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Life IS history in the making. Every word we say, everything we do becomes history the moment it is said or done. Life void of memories leaves nothing but emptiness. For those who might consider history boring, think again: It is who we are, what we do and why we are here. We are certainly individuals in our thoughts and deeds but we all germinated from seeds planted long, long ago.

Tuesday, April 8, 2014

Remember the milkman?

This Day in History: April 8, 1879

Do you remember the milkman? I am going to date myself and answer, "Yes, I do!" Only my experience was not with a milkman but a milkWOMAN! Her name was Mary Emma Coachman, the decade 1950s. We will step back in time to 1879 in a moment but first...

Milk & Memories

Woman Milking a Cow by Harry H. Buckwalter

Miss Mary lived in a small house in town, not in the country as one might presume since thinking of milk brings to mind cows. Her house sat on probably less than one acre of land with a small fenced in area in the backyard. She did not have a herd of cows, not even cows in the plural. She had one. One cow. I don't recall if she ever named her cow so we will simply refer to the cow as Miss Bessie. Keep in mind this is deep South thus Bessie was not just Bessie, but Miss Bessie.
It did not matter if it was Spring, Summer, Fall or Winter, Miss Mary would rise at the crack of dawn readying herself to hand-milk Miss Bessie and deliver the fresh milk all over town. Even though this was a small town (really small) where she lived, not everyone in town received Miss Mary's blessing. You had to be on her list. 

My memory is still vivid of waking up early in the morning, then, opening the front door to retrieve the glass bottles of fresh milk. Let me emphasize...FRESH milk. Before drinking, the bottle had to be shaken quite briskly because the heavy cream had risen to the top. Oh, my! Yum!
Even better was separating the cream from the fresh milk. It had not been refrigerated so when the warm cream was shaken (mixed well), the liquid turned into a soft solid. The liquid that remained (buttermilk, saved for baking) had to be drained off, then cool water added for solidification. The 'solid' was placed onto a cool surface and any remaining liquids then pressed out. With the addition of a little salt, voila... HOMEMADE BUTTER! Oh, my! Yum! Yum! Yum! Yummy!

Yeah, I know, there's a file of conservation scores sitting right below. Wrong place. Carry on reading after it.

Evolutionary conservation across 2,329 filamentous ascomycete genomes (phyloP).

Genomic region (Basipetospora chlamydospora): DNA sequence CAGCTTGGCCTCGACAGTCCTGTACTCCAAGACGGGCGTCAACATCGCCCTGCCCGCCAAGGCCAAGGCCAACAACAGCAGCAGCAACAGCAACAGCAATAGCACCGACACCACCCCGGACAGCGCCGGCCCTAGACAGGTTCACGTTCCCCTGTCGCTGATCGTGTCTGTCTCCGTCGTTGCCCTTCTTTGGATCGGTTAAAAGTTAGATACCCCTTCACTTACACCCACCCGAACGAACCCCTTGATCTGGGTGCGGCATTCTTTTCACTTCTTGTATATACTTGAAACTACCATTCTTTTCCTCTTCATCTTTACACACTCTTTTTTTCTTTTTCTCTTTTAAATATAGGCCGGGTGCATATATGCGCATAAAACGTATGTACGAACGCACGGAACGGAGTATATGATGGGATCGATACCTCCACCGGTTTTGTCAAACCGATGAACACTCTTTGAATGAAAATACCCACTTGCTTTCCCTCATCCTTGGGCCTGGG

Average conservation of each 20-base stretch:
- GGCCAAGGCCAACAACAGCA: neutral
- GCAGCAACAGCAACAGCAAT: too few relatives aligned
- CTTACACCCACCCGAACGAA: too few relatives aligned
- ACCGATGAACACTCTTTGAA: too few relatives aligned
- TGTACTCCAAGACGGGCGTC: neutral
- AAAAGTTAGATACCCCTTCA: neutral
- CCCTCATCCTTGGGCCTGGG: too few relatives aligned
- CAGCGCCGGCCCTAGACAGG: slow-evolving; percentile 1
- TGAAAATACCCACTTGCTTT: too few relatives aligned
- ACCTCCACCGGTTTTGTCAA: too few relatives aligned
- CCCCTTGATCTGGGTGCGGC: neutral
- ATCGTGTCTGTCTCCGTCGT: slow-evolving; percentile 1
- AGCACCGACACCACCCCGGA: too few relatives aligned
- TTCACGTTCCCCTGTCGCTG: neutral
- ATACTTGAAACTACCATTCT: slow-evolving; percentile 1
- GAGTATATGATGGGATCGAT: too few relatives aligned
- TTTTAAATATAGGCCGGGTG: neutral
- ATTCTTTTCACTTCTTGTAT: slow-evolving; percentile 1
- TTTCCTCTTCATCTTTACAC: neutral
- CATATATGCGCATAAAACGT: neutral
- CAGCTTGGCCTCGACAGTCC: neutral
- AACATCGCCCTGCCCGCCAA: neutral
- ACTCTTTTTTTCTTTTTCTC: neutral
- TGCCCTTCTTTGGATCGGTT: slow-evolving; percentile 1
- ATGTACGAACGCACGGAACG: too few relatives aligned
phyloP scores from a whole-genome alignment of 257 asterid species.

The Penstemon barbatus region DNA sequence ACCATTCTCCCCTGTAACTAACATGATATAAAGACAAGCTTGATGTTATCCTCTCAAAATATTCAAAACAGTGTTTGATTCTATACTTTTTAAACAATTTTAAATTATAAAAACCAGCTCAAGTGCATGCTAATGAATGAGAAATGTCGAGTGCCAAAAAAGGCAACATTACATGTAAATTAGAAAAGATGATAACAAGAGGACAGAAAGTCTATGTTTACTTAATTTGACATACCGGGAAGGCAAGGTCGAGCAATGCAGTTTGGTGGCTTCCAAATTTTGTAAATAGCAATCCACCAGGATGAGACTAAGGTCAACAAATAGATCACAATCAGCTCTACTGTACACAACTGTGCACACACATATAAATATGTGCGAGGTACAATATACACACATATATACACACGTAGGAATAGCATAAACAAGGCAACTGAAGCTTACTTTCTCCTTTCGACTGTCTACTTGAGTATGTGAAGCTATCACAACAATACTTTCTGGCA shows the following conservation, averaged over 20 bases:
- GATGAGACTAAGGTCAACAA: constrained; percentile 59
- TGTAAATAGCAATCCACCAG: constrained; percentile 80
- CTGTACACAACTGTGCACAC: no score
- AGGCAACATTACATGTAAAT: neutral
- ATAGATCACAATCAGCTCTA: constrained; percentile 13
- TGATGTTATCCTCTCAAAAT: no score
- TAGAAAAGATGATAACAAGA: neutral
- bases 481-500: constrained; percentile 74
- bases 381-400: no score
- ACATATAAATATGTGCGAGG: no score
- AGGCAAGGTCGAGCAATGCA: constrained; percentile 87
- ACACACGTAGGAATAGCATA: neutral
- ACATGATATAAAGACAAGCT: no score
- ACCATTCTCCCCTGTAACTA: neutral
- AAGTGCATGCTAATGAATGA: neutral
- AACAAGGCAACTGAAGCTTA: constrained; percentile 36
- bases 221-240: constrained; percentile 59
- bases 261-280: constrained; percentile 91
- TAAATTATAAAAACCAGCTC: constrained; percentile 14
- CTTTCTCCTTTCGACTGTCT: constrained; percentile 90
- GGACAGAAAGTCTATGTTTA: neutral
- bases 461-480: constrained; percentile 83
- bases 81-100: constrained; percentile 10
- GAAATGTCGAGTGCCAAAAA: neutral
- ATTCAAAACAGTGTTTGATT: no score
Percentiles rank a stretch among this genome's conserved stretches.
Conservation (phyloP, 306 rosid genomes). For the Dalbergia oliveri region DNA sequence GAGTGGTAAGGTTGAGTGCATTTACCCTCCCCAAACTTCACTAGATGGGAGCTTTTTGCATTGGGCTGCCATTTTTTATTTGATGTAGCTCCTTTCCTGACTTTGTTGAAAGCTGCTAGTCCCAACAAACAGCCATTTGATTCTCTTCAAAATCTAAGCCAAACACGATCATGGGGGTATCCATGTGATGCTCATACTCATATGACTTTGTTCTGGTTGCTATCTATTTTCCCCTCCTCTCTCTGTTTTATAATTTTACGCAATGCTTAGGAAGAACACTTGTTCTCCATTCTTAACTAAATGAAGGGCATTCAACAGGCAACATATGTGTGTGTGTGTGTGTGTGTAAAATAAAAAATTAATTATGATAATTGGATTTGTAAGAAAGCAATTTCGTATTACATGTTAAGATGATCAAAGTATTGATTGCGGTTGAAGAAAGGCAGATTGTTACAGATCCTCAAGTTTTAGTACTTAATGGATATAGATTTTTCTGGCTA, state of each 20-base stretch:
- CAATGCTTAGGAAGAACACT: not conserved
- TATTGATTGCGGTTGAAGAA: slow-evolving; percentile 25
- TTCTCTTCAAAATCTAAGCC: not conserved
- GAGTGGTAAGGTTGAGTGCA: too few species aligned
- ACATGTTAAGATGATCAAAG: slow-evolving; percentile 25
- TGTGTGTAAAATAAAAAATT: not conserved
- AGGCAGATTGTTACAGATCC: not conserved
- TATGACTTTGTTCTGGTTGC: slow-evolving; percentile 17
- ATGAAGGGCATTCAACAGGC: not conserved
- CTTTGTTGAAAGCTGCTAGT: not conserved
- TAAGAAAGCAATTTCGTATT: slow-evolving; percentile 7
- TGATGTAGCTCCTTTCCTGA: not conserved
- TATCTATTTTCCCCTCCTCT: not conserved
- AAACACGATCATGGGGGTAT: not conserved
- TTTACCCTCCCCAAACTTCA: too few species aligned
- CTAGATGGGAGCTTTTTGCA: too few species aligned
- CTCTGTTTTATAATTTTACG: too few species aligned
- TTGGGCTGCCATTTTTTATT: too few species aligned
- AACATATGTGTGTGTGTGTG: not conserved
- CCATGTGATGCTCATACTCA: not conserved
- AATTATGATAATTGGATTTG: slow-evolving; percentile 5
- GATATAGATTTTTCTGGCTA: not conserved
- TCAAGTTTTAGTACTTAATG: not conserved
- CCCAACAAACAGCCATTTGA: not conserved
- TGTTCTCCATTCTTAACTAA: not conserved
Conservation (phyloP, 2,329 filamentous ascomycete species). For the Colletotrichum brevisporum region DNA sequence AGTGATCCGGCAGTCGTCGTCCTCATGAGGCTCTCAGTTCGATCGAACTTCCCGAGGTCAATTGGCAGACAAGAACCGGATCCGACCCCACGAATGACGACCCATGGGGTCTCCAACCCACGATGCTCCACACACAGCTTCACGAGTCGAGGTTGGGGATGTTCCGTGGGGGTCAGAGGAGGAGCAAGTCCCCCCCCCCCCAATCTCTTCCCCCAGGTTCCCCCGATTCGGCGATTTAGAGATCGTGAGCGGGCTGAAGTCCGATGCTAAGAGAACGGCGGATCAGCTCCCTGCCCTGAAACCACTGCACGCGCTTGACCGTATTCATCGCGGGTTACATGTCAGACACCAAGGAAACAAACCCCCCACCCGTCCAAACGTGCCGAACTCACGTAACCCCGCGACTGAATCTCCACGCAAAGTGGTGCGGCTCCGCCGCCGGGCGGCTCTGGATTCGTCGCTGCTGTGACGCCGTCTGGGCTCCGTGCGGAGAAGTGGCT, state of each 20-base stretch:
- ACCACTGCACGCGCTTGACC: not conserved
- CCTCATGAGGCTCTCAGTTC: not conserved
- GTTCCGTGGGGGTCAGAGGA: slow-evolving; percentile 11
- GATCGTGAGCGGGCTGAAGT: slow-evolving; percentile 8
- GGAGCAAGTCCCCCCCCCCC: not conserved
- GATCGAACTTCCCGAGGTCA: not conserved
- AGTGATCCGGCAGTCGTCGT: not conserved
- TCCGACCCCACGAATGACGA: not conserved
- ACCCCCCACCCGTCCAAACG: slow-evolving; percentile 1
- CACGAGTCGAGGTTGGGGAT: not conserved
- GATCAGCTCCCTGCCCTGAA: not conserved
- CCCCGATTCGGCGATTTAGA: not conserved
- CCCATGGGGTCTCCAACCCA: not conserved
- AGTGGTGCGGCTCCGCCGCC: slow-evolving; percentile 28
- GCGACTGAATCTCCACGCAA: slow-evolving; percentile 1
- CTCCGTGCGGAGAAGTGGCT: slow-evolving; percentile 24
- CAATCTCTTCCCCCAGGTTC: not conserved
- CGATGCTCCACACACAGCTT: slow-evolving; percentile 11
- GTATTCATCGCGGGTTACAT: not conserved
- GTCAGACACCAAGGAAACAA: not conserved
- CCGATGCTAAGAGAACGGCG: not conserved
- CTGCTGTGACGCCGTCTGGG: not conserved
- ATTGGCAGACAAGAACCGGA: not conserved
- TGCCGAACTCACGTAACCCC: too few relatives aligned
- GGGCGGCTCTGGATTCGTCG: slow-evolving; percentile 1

History & Memories
 
Examples of milk bottles
from the late 19th century
Source: en.wikipedia.org
Miss Mary may have delivered her fresh milk in bottles in the 1940s - 1960s, but it was well before her time when the milk was first made deliverable (January 11, 1878) and later sold in glass bottles. On this day, April 8, 1879, The Milkman Cometh … With Glass Bottles. It was on this day milk was sold in glass bottles for the first time in the United States. Before this time, milk was sold in bulk, right from the cow into pails, buckets, kegs, jugs, whatever container was available. Some dairies even tried offering milk in fruit jars (Cohansey jar, Crystal jar, and Pet jar) brought in by customers. 

To this day, I still prefer the milk in the glass bottle. What can I say? It is just different. While I may no longer have it delivered to my front door, nor even purchase it in the glass bottle, I can surely store it my refrigerator and enjoy the coldness you can only get from the glass, not the paper or plastic carton. That is not negotiable!
  
 That's my story, what's yours?

OOPS! Got milk? My bottle's empty!